Skip to Navigation Skip to content

Regional and Mesoscale Meteorology Branch

Search the RAMMB website

December 3, 2012 Fog event in South Carolina

Posted On: December 12, 2012 - By: Dan Bikos


During the VISIT Satellite Chat on the morning of December 12, forecasters at the WFO in Columbia, SC alerted us to a fog event that took place in their CWA during the early morning hours of December 3, 2012.  During the discussion we showed different types of imagery and products that might be useful to help diagnose and predict fog, and below we expand on some of these.

A relatively new product that is currently being used at some WFOs is model forecasts of satellite imagery, made possible by using a high-resolution model combined with a radiative transfer model.  One of the motivations for producing this synthetic satellite imagery came from the GOES-R Proving Ground, which seeks to allow forecasters to test and evaluate potential imagery and products that will be available when the GOES-R satellite is launched around late 2015.  The idea is that synthetic imagery can be used to show different bands and products that are not available today from the current GOES satellites.  Conventional imagery is also generated, in order to allow forecasters to compare predicted imagery with actual satellite imagery.  One of the products that is produced emulates the legacy fog product that is currently available on AWIPS.  A loop of this synthetic low cloud / fog product between 01:00 and 08:00 UTC December 3 is shown here:

http://rammb.cira.colostate.edu/templates/loop_directory.asp?data_folder=training/visit/loops/3dec12_synthetic_fog&image_width=1020&image_height=900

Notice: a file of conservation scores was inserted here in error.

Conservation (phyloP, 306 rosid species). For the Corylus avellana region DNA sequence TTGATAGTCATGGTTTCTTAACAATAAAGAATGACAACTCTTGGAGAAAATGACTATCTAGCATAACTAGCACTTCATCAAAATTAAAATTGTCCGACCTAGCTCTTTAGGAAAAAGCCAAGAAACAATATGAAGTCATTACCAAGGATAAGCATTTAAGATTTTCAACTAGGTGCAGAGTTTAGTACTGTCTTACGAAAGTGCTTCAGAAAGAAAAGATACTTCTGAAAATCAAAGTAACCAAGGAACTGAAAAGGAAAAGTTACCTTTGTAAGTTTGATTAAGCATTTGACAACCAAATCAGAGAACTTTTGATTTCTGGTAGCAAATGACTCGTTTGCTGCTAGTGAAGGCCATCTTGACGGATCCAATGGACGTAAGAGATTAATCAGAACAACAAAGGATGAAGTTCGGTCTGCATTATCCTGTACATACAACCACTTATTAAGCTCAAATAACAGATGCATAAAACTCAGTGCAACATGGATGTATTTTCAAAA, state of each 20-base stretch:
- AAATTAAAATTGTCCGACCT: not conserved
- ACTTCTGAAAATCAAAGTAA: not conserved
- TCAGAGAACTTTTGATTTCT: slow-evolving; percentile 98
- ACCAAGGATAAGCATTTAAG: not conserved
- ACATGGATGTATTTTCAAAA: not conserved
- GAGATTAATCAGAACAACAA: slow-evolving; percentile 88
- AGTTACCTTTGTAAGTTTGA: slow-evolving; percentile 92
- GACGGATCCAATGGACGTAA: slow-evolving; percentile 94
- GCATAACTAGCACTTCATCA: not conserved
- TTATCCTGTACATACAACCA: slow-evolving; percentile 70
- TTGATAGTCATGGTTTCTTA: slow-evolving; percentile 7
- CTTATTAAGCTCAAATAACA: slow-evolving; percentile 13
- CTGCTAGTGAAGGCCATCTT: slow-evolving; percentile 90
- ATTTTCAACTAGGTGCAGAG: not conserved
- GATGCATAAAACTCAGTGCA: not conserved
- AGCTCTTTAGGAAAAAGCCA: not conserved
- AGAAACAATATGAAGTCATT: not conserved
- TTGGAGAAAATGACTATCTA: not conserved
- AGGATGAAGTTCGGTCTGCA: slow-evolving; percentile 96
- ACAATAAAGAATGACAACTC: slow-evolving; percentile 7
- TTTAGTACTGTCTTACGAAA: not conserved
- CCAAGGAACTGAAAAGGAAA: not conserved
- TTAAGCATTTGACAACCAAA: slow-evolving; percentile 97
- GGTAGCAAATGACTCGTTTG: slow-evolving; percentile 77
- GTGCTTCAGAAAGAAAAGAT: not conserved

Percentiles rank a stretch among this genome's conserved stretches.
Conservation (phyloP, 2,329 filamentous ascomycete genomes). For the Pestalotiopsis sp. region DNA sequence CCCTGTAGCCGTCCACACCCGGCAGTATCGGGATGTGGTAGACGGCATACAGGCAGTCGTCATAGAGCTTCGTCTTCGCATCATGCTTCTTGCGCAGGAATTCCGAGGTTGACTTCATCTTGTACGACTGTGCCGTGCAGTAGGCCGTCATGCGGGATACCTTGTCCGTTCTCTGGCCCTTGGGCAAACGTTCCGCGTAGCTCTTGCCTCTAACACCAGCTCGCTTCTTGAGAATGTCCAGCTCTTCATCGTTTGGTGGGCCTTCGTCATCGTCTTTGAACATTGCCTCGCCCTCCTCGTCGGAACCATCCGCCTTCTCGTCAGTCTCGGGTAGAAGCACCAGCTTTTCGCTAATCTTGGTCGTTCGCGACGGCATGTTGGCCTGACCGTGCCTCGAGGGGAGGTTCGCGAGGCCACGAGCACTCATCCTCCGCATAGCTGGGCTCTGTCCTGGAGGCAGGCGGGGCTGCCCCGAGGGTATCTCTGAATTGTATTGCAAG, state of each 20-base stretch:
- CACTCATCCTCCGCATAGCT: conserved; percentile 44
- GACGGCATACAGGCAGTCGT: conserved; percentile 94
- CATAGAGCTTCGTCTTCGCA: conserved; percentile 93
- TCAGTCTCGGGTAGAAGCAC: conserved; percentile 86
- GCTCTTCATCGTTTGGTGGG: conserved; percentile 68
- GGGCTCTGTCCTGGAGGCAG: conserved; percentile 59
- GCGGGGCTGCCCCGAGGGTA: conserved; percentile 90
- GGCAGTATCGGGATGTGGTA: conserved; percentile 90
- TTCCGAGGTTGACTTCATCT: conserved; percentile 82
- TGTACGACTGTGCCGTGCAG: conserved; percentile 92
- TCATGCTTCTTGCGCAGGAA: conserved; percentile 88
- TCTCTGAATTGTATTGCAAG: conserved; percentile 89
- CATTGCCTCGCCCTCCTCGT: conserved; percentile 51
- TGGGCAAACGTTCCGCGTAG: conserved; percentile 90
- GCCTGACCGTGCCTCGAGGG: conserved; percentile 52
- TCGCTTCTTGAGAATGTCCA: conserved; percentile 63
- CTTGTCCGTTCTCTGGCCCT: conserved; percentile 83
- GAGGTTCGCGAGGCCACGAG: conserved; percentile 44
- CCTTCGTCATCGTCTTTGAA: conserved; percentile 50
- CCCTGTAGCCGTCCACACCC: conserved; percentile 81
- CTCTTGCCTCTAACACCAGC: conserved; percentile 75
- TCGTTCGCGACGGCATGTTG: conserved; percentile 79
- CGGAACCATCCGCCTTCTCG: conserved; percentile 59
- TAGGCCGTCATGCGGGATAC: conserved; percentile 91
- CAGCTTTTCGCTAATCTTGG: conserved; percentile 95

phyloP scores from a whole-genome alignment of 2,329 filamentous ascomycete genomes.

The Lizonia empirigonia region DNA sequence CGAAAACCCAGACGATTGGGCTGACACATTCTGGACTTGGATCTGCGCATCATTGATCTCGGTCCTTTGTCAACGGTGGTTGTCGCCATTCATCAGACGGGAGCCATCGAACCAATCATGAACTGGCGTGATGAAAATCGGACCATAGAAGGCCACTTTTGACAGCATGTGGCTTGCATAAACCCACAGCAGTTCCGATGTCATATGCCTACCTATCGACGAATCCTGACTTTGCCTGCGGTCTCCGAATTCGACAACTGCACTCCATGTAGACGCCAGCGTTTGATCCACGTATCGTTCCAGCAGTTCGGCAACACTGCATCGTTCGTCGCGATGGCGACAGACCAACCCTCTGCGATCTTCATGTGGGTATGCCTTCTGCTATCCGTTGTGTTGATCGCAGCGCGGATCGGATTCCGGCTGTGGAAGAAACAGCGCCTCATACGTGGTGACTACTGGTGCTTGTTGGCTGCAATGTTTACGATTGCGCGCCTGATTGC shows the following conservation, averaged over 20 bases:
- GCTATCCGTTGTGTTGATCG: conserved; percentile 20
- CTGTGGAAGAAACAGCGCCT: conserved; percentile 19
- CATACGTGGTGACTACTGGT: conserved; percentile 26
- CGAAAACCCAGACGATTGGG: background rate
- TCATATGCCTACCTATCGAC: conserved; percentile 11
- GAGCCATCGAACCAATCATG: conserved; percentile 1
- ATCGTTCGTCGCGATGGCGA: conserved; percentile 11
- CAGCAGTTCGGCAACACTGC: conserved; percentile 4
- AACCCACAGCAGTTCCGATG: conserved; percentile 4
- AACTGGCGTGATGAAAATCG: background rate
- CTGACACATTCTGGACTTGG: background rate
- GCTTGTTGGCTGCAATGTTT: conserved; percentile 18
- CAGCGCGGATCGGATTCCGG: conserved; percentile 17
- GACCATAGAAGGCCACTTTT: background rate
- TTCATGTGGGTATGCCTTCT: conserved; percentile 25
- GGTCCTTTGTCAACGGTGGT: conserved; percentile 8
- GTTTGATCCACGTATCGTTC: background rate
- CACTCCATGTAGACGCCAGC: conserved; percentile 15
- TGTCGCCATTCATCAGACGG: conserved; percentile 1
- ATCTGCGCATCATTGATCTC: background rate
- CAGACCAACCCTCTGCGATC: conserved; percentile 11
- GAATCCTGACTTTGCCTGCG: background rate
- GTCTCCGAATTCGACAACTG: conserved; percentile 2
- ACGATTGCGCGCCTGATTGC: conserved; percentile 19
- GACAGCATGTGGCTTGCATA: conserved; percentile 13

The 4-km NSSL WRF-ARW model is used to generate this synthetic imagery. The model is run once per day (at 0000 UTC) out to 36 hours.  The model output is used as input to a radiative transfer model that calculates brightness temperatures at given wavelengths.  After the 3.9 um and 10.35 um bands have been created, they are differenced, similar to the GOES legacy fog product.  In this color table, low clouds appear blue (positive temperature difference), and high clouds are black (negative temperature difference).  This is from the model run on 0000 UTC December 2.  Note that this model forecast does well in delineating the low clouds from the high clouds.

We can compare the synthetic imagery with the familiar GOES low cloud / fog product which is simply the difference between the 10.7 um and 3.9 um bands:

http://rammb.cira.colostate.edu/templates/loop_directory.asp?data_folder=training/visit/loops/3dec12_GOES_fog&image_width=1020&image_height=900

Note the similarities and differences across South Carolina with respect to the low cloud / fog (blue) location and timing.

One important thing to remember when looking at the synthetic low cloud / fog product is that it does NOT discriminate between low clouds and fog.  We overlaid the ceiling and visibility observations onto the GOES fog product loop to help address this question.

Another way to address this question is to look at the cloud cover field at the lowest vertical level in the model, this would indicate fog forecast by the model:

http://rammb.cira.colostate.edu/templates/loop_directory.asp?data_folder=training/visit/loops/3dec12_exp_fog&image_width=1020&image_height=900

Note the model forecast of fog development across South Carolina during this time period.

Real-time imagery may be found on the following web-sites:

Synthetic low cloud / fog from the NSSL 4-km WRF-ARW:

http://rammb.cira.colostate.edu/ramsdis/online/goes-r_proving_ground.asp#Synthetic_GOES-R_Imagery_from_Real-Time_NSSL_4_km_WRF-ARW

Cloud cover at the lowest vertical level from the NSSL 4-km WRF-ARW:

http://rammb.cira.colostate.edu/templates/loop_directory.asp?data_folder=dev/lindsey/loops/wrf_fog_forecast&image_width=800&image_height=600

While synthetic satellite imagery is not routinely produced at this time by most models, there are other forecast products available from high-resolution models that attempt to address fog occurrence.  An example is shown below for this case from the HRRR (High Resolution Rapid Refresh) model, available online at http://ruc.noaa.gov/hrrr/

Displayed is a 4-hour forecast of surface visibility from the 0400 UTC HRRR run on 3 December, valid at 0800 UTC. A large area of visibility below 0.5 miles is predicted, including over much of South Carolina.  Other applicable products (not shown) include cloud base height and aviation flight rules.


Leave a Reply

Your email address will not be published. Required fields are marked *